Peggy Crous’s 75-year history is tightly woven with that of Goodwood – in De Villiers Street, to be precise, where she has spent most of her life in the family home.
She remembers a time when there were rivers running through the town, most of the roads were sand-covered and her brothers played “kettie” and “kleilat” in the bush right up to where N1 City is today. Back then she was Peggy Saul.
She recalls the huge tree next to Fairbairn College was planted by the Everts family who lived nearby. The children played together, and in a black-and-white photo, some of the Everts and Saul children are seated together.
Sitting at the round kitchen table, Ms Crous tells of a time when the family lived a few doors away at 82 De Villiers Street, which belonged to a property concern, Joyce & McGregor, and for which her parents paid one pound rent a month. It was a lot of money at the time as, her father Robert Saul earned only four pounds on the railway and her mother, Marie, stayed home to take care of their brood.
One pound settled the rent, her mother bought candles for the month and the rest had to feed the family. Asked how the family coped, she says: “Die oumense het ’* plan gemaak.”
She says the house she now shares with baby sister, Debbie, 63, was bought for 700 pounds from a
Mr Weed, who lived across the bridge in Elsies River.
“His wife said he should sell the house to my parents because they had a big family,” she remembers.
That was 1941. The house had no electricity, and food was cooked on a coal stove. Electricity came only in 1964. At the new two-bedroomed home, the family would expand to 12 children – Johnny, Harry, Mavis, Cliffie, Joey, Ronnie, Leslie, Stanley, Marie, Errol, Peggy and Debbie.
Ms Crous and the youngest siblings attended the Roman Catholic school on Voortrekker Road, and went to Epping High School, which is now Goodwood College in Ruyterwacht. Some of the older children went to the Raymond Primary School, which no longer exists.
The Roman Catholic school is also no more, but Ms Crous remembers running home for lunch – a slice of bread with sugar on, during their 30-minute break.
On the corner of Voortrekker Road and Hugo Street was a chemist. The railway doctor was there and so was the Akker bus terminus. Goodwood also had the Liberty Bioscope. They’re all gone now.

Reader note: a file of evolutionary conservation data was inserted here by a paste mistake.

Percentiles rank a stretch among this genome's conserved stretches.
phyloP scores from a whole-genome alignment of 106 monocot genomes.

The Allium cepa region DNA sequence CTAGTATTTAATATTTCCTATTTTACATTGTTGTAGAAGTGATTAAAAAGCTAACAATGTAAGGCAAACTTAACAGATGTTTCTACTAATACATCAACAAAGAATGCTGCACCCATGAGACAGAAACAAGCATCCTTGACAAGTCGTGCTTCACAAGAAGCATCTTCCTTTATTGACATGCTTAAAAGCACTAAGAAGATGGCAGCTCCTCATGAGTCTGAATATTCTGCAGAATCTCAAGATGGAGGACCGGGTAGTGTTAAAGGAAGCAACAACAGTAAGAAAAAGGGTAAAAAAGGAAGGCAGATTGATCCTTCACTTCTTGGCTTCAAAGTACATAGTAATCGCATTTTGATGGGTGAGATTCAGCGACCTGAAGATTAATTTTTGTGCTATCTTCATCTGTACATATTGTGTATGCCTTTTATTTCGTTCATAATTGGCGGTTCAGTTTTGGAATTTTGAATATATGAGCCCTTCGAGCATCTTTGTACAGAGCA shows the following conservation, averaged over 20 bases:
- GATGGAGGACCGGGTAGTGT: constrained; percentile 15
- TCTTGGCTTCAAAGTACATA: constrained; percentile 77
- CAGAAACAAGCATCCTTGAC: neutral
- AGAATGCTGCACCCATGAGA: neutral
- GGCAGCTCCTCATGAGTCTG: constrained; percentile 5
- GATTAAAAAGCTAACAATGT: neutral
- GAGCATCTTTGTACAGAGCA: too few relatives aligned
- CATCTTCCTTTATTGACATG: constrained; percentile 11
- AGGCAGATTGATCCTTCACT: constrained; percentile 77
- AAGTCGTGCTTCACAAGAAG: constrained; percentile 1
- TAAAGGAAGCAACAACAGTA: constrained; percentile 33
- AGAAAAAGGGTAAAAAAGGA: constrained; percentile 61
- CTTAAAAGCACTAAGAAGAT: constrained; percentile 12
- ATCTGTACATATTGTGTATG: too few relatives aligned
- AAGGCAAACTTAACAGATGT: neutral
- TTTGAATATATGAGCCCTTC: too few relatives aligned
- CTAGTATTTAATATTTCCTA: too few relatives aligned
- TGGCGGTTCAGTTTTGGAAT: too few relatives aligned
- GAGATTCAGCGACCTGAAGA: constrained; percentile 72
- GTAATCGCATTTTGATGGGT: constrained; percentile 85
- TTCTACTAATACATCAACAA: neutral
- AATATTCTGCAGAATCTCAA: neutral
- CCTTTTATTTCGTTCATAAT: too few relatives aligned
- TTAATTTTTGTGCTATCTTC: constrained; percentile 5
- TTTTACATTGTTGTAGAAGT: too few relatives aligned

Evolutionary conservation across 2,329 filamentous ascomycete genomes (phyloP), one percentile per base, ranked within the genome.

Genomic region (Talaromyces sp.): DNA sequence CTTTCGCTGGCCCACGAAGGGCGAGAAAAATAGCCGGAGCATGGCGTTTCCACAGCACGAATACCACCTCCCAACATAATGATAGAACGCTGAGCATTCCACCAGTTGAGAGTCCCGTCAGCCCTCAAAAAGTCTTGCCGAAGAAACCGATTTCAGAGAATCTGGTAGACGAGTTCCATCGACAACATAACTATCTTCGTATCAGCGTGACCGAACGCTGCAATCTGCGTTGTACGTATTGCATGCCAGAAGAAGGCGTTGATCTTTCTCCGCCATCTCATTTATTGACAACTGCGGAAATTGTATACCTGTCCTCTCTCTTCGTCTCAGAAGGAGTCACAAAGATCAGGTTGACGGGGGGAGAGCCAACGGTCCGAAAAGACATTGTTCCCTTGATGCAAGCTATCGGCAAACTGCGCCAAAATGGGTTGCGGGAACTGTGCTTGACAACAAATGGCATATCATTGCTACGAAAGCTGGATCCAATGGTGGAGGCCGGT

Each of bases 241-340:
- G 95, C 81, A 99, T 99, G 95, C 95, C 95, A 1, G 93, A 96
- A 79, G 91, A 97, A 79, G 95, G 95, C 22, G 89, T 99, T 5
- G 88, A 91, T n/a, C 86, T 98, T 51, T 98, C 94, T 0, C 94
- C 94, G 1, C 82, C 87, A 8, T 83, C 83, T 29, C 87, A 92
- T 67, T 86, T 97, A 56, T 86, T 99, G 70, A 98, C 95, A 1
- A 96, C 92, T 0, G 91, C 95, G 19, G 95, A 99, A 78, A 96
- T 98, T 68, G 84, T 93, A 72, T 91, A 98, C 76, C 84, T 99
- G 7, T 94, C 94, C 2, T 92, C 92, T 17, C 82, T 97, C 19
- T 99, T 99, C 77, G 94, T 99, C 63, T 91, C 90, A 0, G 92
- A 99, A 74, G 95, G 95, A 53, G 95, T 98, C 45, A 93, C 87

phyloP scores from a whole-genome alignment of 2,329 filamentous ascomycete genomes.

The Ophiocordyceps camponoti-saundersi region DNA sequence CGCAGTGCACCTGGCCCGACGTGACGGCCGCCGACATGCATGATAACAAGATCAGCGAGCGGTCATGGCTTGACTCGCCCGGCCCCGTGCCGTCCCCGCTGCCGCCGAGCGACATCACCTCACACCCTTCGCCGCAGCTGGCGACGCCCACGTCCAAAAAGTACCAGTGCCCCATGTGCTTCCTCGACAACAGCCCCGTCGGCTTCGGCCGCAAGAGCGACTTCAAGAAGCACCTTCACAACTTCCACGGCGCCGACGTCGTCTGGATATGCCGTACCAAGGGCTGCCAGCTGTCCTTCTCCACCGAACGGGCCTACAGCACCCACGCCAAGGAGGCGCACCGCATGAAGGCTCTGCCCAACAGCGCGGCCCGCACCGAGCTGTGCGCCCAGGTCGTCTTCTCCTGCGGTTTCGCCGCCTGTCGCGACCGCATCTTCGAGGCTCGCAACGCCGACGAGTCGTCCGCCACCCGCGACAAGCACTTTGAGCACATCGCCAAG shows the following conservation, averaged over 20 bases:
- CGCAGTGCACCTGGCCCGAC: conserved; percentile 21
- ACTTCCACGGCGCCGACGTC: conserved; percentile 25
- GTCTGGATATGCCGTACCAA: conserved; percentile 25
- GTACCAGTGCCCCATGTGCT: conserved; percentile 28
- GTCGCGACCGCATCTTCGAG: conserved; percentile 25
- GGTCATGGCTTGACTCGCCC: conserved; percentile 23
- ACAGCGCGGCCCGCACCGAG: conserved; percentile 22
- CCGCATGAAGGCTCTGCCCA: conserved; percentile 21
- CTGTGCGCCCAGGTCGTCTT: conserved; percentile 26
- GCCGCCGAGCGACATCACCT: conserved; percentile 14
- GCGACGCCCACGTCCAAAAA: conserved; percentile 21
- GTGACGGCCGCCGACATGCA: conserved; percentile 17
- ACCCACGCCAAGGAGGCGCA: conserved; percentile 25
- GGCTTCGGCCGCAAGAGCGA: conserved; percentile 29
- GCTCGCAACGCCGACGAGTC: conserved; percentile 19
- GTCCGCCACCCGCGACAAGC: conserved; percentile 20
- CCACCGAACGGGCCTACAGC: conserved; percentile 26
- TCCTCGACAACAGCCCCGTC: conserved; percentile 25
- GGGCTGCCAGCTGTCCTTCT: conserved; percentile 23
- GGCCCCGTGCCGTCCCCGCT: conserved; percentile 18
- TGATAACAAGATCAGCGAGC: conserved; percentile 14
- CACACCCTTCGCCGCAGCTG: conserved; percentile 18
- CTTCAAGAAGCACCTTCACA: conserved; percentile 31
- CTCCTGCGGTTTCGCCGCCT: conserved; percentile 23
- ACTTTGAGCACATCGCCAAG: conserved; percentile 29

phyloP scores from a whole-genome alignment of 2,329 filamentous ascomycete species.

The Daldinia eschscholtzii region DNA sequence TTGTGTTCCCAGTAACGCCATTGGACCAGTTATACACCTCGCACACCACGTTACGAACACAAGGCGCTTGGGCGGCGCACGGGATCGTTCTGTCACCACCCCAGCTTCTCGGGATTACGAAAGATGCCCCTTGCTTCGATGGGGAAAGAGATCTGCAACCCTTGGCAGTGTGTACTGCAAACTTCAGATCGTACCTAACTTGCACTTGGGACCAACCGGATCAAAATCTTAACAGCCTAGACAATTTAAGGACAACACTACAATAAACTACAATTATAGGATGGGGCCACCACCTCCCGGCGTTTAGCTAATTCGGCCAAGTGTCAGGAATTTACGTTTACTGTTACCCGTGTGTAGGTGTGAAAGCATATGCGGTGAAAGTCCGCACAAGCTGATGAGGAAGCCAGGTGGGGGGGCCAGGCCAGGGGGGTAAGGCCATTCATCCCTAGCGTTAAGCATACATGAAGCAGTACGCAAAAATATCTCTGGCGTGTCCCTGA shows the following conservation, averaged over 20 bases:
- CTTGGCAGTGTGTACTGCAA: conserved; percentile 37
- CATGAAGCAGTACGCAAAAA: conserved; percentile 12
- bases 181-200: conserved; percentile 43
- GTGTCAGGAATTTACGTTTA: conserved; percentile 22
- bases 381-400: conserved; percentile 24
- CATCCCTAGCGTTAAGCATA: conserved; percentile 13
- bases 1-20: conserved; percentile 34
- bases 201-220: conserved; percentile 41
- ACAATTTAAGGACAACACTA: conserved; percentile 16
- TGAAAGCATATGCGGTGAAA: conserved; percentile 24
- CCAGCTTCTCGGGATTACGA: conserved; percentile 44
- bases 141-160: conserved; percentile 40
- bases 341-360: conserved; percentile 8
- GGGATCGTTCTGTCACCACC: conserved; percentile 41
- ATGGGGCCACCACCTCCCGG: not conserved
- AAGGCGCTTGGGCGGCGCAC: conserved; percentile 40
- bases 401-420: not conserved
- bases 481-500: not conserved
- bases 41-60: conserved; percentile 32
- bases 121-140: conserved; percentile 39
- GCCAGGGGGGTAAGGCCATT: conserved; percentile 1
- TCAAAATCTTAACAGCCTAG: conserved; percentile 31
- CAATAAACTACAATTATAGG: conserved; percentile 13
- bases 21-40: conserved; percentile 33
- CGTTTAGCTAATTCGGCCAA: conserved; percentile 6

Back then, De Villiers Street only had a few houses, including that of Mr Bodkin, who had a large garden, sold wood and had animals, including Daisy the cow and Logan, a horse. Flinders Street later became Vasco Boulevard and Akker Street is now Milton Road.
Ms Crous remembers a Goodwood before it became built up. “Dit was net veld,” she says, spreading her arms.
“There was a river, and it went down across Jameson Street to Paarl Street. My brothers would go with zinc plates and sail down the river in winter,” she says.
Her parents met at John Dickerson, a printing company where they both worked. Her mother grew up in Worcester, and Mr Saul was an orphan who grew up at Salesians. He loved racing pigeons and had a huge pen in the backyard.
Sometimes the boys would ask their mother for pigeon pie. “Then she had to ask my father nicely,” Ms Crous smiles. Rice wasn’t so readily available when she was a child, instead they ate barley. Her mother kept mielies in a “trommel” in the pantry. And the army truck made a stop in Versfeld and Cook streets every Wednesday where the children would collect rations with their army cards.
“My mother would tell us what to get and because we were many children, we could get what she wanted,” she said.
Ms Crous married in 1962, before the home had electricity.
Her father heated water in two paraffin tins on an open fire in the backyard for the bride-to-be to get ready. Even before then, the same routine would happen on a Sunday – with the four girls washing first and the brothers getting soapy seconds.
“We washed our hair with Sunlight soap,” she says, pointing to a picture of her as a young woman at the front gate, brush in hand waiting for her hair to dry. In De Villiers Street, the family had much joy, but also sadness. It is here where their mom died at 83. Ms Crous and younger sister, Debbie, also cared to the end for their sister, Mavis, who was terminally ill.
The house, she said, holds sentimental value for the family as it was their parents’ wish for them to hold on to it.
“My father said it should always be there for any of the children who needed shelter. My mother said the same thing before she died.”
Ms Crous moved back home when her husband died many years ago. Now the town is different and Ms Crous said change is inevitable, but remembers the past as having been “baie lekker dae”.